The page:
Bioinformatics & Systems Biology

Bioinformatics & Systems Biology Experts

Clarice R. Weinberg

Biostatistics & Computational Biology
Institut Pasteur de Bangui

Clarice R. Weinberg


Clarice Weinberg, Ph.D., is Acting Branch Chief and a principal investigator in the Biostatistics and Computational Biology Branch. She holds a secondary appointment in the NIEHS Epidemiology Branch, and adjunct professorships at the University of North Carolina at Chapel Hill in both Epidemiology and Biostatistics. Epidemiology is one of the best tools for studying human health effects of environmental exposures. However, this tool is inherently imperfect and prone to imprecision and biases. Weinberg's research has focused on the development of improved methods for design and analysis that account for sources of bias, missing data, response heterogeneity and mismeasurement in epidemiologic studies. Methodologic research is most fruitful when it arises in the context of real applications to epidemiology. Her extensive collaborations with epidemiologists at NIEHS have inspired nearly all of this work. She is also developing improved designs and methods of analysis to elucidate joint etiologic roles of multiple genetic variants and environmental susceptibility factors. Complex diseases, such as birth defects, heart diseases, neurodegenerative disease and cancer, are caused by time and the combined action of genetic susceptibility factors and exposures. Of particular interest is the interplay between genetic factors, both maternal and fetal, and maternal exposures in influencing fetal survival, embryologic development and postnatal long-term health. Methods being developed in this area will be applied to data from an international study of oral clefting, to a family-based study of young-onset breast cancer and to a study of osteosarcoma, a bone cancer that occurs in childhood.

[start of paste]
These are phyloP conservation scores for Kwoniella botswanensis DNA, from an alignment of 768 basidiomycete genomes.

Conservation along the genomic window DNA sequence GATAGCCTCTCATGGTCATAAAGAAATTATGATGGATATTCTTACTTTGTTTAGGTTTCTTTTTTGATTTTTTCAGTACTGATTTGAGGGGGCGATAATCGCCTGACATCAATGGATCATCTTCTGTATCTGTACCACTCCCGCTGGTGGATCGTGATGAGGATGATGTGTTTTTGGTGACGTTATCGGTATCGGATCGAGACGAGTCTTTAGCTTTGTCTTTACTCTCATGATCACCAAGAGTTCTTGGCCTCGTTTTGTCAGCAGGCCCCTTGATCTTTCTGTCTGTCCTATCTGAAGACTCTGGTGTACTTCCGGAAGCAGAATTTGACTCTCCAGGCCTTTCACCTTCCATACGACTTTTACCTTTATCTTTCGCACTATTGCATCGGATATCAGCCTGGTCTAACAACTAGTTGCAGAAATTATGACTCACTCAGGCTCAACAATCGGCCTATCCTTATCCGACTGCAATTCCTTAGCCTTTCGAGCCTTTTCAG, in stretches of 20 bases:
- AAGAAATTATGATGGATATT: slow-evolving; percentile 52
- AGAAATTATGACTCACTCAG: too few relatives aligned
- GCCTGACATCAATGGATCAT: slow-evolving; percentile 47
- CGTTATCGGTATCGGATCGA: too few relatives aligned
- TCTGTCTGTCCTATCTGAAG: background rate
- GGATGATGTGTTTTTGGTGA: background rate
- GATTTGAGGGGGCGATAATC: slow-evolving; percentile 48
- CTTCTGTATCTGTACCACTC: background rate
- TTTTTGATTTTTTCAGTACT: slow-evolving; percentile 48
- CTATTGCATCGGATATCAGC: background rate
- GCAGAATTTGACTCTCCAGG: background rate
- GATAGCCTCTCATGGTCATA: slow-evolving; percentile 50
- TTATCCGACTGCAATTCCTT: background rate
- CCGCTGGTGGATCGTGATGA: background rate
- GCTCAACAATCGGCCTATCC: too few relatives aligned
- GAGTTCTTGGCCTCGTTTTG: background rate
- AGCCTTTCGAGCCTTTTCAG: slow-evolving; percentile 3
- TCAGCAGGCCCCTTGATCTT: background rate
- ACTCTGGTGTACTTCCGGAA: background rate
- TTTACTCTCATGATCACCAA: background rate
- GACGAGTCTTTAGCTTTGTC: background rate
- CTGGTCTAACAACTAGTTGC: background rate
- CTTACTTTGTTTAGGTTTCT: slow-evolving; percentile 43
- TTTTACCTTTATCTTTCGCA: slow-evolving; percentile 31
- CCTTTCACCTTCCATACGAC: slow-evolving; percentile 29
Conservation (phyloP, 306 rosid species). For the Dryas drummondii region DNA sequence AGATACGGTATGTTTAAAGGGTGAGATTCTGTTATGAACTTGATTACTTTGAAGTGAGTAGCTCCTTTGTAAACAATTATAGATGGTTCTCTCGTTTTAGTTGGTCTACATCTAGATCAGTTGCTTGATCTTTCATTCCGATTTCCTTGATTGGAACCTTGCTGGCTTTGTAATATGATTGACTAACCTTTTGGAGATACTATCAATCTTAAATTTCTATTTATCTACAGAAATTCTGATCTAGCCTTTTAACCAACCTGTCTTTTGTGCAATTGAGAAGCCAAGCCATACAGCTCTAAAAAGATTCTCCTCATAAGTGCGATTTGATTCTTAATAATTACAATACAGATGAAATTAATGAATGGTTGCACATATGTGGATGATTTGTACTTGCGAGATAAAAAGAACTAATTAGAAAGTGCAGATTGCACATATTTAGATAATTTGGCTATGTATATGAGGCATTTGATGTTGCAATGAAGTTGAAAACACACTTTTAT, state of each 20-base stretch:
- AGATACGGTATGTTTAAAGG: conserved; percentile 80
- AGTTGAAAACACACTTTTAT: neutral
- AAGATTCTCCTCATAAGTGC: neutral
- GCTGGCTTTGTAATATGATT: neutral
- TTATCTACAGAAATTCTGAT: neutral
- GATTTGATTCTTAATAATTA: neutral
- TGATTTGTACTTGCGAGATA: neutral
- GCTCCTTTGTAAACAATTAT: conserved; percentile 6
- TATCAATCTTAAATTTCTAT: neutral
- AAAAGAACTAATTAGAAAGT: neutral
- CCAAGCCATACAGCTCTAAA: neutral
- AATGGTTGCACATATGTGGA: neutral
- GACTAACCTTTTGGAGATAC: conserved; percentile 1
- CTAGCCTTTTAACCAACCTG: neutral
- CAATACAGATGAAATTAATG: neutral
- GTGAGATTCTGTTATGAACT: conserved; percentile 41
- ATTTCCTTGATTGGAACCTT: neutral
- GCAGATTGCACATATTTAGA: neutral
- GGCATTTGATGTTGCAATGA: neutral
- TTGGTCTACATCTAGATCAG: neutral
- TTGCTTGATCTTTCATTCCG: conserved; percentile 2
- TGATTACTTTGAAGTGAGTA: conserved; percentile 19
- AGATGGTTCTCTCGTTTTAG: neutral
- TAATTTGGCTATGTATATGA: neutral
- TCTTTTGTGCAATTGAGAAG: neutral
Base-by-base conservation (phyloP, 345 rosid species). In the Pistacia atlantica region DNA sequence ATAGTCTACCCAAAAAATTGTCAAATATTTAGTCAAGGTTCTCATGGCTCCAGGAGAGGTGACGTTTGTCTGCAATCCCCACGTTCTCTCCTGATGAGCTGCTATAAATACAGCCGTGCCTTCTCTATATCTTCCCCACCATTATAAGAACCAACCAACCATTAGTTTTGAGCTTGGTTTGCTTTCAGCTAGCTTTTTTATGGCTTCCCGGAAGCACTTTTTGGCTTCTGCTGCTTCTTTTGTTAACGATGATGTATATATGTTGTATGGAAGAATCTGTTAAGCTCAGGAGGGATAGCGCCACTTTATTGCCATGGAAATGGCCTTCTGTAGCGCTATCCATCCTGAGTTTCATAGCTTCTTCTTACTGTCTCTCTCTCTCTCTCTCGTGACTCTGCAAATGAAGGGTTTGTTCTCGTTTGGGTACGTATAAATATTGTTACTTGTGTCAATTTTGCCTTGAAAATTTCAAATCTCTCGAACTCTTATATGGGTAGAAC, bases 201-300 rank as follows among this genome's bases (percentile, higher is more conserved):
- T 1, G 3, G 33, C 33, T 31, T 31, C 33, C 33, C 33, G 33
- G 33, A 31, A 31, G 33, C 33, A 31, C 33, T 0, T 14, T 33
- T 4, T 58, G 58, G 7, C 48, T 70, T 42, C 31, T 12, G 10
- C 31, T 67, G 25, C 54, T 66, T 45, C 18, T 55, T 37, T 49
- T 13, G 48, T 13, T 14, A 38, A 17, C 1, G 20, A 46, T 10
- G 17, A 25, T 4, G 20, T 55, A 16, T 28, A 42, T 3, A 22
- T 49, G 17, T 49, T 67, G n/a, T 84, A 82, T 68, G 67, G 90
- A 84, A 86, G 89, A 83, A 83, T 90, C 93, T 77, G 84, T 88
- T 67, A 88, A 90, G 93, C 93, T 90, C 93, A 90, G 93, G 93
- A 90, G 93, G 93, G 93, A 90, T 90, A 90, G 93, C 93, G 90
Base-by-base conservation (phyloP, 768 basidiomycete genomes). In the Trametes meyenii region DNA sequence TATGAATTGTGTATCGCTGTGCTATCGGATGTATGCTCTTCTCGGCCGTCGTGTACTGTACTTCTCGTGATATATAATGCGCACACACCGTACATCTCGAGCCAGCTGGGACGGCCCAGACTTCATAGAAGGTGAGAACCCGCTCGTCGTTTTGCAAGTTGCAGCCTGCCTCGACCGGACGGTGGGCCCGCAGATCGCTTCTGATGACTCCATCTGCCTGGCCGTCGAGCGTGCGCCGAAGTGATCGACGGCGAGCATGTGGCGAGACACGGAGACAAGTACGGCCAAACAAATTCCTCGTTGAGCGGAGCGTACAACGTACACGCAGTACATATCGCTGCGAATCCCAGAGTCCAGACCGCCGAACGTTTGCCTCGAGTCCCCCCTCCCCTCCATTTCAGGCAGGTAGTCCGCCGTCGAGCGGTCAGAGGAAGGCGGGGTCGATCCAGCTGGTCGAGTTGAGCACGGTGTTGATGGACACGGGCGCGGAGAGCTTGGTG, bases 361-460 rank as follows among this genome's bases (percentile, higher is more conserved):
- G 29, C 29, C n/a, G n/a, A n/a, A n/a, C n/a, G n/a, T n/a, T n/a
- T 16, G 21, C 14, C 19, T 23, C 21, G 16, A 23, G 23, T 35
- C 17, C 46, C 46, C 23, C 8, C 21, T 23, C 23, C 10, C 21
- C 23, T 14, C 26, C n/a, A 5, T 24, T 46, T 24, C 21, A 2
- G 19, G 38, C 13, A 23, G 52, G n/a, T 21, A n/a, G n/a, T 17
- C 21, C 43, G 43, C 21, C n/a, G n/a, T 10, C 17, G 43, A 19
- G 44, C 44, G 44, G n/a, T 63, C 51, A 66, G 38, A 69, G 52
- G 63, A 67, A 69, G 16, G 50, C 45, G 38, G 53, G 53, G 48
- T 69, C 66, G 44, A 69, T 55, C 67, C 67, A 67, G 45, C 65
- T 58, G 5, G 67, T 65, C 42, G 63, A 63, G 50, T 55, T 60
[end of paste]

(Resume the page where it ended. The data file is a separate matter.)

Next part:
Research Interest

Biostatistics & Computational Biology


  • Rockhill, B., Newman, B., and Weinberg, C.R. Use and misuse of population attributable fractions. American Journal of Public Health, 88(1): 15-19, 1998.

  • Umbach DM, Weinberg CR. Designing and analyzing case-control studies to exploit independence of genotype and exposure. Statistics in Medicine 1997; 16:1731-1743.

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